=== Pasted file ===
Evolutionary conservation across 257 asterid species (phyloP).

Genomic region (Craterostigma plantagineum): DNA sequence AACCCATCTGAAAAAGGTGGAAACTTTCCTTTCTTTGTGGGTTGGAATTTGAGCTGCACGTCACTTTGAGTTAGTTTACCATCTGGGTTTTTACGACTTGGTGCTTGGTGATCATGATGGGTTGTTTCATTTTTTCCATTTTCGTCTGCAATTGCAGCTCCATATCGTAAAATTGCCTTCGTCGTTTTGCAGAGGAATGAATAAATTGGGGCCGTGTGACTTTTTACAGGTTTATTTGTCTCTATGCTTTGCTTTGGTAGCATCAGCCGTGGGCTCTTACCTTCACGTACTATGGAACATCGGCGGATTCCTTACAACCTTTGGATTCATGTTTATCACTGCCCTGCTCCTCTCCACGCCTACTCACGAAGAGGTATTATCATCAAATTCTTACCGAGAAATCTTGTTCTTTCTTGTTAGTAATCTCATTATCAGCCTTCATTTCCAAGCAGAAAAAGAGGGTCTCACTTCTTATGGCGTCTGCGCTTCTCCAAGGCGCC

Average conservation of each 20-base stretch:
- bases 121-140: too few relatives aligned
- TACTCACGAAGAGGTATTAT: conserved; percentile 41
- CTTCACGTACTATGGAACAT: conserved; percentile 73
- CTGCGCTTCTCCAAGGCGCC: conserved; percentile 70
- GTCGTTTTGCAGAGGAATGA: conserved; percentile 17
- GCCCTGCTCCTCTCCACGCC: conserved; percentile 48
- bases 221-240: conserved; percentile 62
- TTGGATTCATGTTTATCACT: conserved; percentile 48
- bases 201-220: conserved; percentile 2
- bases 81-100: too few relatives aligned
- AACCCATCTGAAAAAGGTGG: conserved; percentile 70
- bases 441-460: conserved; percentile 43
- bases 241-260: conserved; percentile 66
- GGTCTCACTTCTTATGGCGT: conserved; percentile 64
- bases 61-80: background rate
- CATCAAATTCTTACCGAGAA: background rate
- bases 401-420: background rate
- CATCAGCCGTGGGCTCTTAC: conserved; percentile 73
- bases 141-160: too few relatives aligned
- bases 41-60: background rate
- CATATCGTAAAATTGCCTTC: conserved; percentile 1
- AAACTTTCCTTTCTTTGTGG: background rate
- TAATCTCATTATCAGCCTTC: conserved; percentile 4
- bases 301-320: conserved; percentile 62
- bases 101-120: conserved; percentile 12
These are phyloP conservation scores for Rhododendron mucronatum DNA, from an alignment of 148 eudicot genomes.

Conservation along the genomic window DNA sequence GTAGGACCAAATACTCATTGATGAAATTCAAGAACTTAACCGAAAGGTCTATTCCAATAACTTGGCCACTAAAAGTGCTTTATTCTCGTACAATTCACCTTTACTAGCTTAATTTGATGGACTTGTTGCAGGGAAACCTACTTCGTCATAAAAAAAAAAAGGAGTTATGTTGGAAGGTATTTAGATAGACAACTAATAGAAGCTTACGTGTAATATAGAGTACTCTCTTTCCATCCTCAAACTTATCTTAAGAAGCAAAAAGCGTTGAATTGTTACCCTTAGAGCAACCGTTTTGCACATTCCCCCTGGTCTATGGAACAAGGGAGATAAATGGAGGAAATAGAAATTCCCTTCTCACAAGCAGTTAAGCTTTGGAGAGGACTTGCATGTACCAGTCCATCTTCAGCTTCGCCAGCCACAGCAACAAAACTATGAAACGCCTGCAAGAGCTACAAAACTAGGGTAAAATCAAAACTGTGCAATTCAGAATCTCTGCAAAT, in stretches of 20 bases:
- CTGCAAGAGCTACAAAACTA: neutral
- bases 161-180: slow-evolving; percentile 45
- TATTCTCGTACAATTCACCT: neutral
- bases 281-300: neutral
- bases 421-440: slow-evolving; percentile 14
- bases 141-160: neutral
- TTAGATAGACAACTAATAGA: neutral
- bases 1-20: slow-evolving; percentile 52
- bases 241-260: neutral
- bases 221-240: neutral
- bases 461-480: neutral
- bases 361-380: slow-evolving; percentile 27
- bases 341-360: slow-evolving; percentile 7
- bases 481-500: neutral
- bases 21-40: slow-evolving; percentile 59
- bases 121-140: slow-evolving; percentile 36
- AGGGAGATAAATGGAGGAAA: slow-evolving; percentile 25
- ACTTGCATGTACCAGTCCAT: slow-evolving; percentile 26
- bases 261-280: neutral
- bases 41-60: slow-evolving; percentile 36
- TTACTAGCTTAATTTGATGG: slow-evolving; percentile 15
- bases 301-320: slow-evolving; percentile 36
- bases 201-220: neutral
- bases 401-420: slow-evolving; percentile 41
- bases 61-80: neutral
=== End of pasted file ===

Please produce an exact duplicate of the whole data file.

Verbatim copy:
Evolutionary conservation across 257 asterid species (phyloP).

Genomic region (Craterostigma plantagineum): DNA sequence AACCCATCTGAAAAAGGTGGAAACTTTCCTTTCTTTGTGGGTTGGAATTTGAGCTGCACGTCACTTTGAGTTAGTTTACCATCTGGGTTTTTACGACTTGGTGCTTGGTGATCATGATGGGTTGTTTCATTTTTTCCATTTTCGTCTGCAATTGCAGCTCCATATCGTAAAATTGCCTTCGTCGTTTTGCAGAGGAATGAATAAATTGGGGCCGTGTGACTTTTTACAGGTTTATTTGTCTCTATGCTTTGCTTTGGTAGCATCAGCCGTGGGCTCTTACCTTCACGTACTATGGAACATCGGCGGATTCCTTACAACCTTTGGATTCATGTTTATCACTGCCCTGCTCCTCTCCACGCCTACTCACGAAGAGGTATTATCATCAAATTCTTACCGAGAAATCTTGTTCTTTCTTGTTAGTAATCTCATTATCAGCCTTCATTTCCAAGCAGAAAAAGAGGGTCTCACTTCTTATGGCGTCTGCGCTTCTCCAAGGCGCC

Average conservation of each 20-base stretch:
- bases 121-140: too few relatives aligned
- TACTCACGAAGAGGTATTAT: conserved; percentile 41
- CTTCACGTACTATGGAACAT: conserved; percentile 73
- CTGCGCTTCTCCAAGGCGCC: conserved; percentile 70
- GTCGTTTTGCAGAGGAATGA: conserved; percentile 17
- GCCCTGCTCCTCTCCACGCC: conserved; percentile 48
- bases 221-240: conserved; percentile 62
- TTGGATTCATGTTTATCACT: conserved; percentile 48
- bases 201-220: conserved; percentile 2
- bases 81-100: too few relatives aligned
- AACCCATCTGAAAAAGGTGG: conserved; percentile 70
- bases 441-460: conserved; percentile 43
- bases 241-260: conserved; percentile 66
- GGTCTCACTTCTTATGGCGT: conserved; percentile 64
- bases 61-80: background rate
- CATCAAATTCTTACCGAGAA: background rate
- bases 401-420: background rate
- CATCAGCCGTGGGCTCTTAC: conserved; percentile 73
- bases 141-160: too few relatives aligned
- bases 41-60: background rate
- CATATCGTAAAATTGCCTTC: conserved; percentile 1
- AAACTTTCCTTTCTTTGTGG: background rate
- TAATCTCATTATCAGCCTTC: conserved; percentile 4
- bases 301-320: conserved; percentile 62
- bases 101-120: conserved; percentile 12
These are phyloP conservation scores for Rhododendron mucronatum DNA, from an alignment of 148 eudicot genomes.

Conservation along the genomic window DNA sequence GTAGGACCAAATACTCATTGATGAAATTCAAGAACTTAACCGAAAGGTCTATTCCAATAACTTGGCCACTAAAAGTGCTTTATTCTCGTACAATTCACCTTTACTAGCTTAATTTGATGGACTTGTTGCAGGGAAACCTACTTCGTCATAAAAAAAAAAAGGAGTTATGTTGGAAGGTATTTAGATAGACAACTAATAGAAGCTTACGTGTAATATAGAGTACTCTCTTTCCATCCTCAAACTTATCTTAAGAAGCAAAAAGCGTTGAATTGTTACCCTTAGAGCAACCGTTTTGCACATTCCCCCTGGTCTATGGAACAAGGGAGATAAATGGAGGAAATAGAAATTCCCTTCTCACAAGCAGTTAAGCTTTGGAGAGGACTTGCATGTACCAGTCCATCTTCAGCTTCGCCAGCCACAGCAACAAAACTATGAAACGCCTGCAAGAGCTACAAAACTAGGGTAAAATCAAAACTGTGCAATTCAGAATCTCTGCAAAT, in stretches of 20 bases:
- CTGCAAGAGCTACAAAACTA: neutral
- bases 161-180: slow-evolving; percentile 45
- TATTCTCGTACAATTCACCT: neutral
- bases 281-300: neutral
- bases 421-440: slow-evolving; percentile 14
- bases 141-160: neutral
- TTAGATAGACAACTAATAGA: neutral
- bases 1-20: slow-evolving; percentile 52
- bases 241-260: neutral
- bases 221-240: neutral
- bases 461-480: neutral
- bases 361-380: slow-evolving; percentile 27
- bases 341-360: slow-evolving; percentile 7
- bases 481-500: neutral
- bases 21-40: slow-evolving; percentile 59
- bases 121-140: slow-evolving; percentile 36
- AGGGAGATAAATGGAGGAAA: slow-evolving; percentile 25
- ACTTGCATGTACCAGTCCAT: slow-evolving; percentile 26
- bases 261-280: neutral
- bases 41-60: slow-evolving; percentile 36
- TTACTAGCTTAATTTGATGG: slow-evolving; percentile 15
- bases 301-320: slow-evolving; percentile 36
- bases 201-220: neutral
- bases 401-420: slow-evolving; percentile 41
- bases 61-80: neutral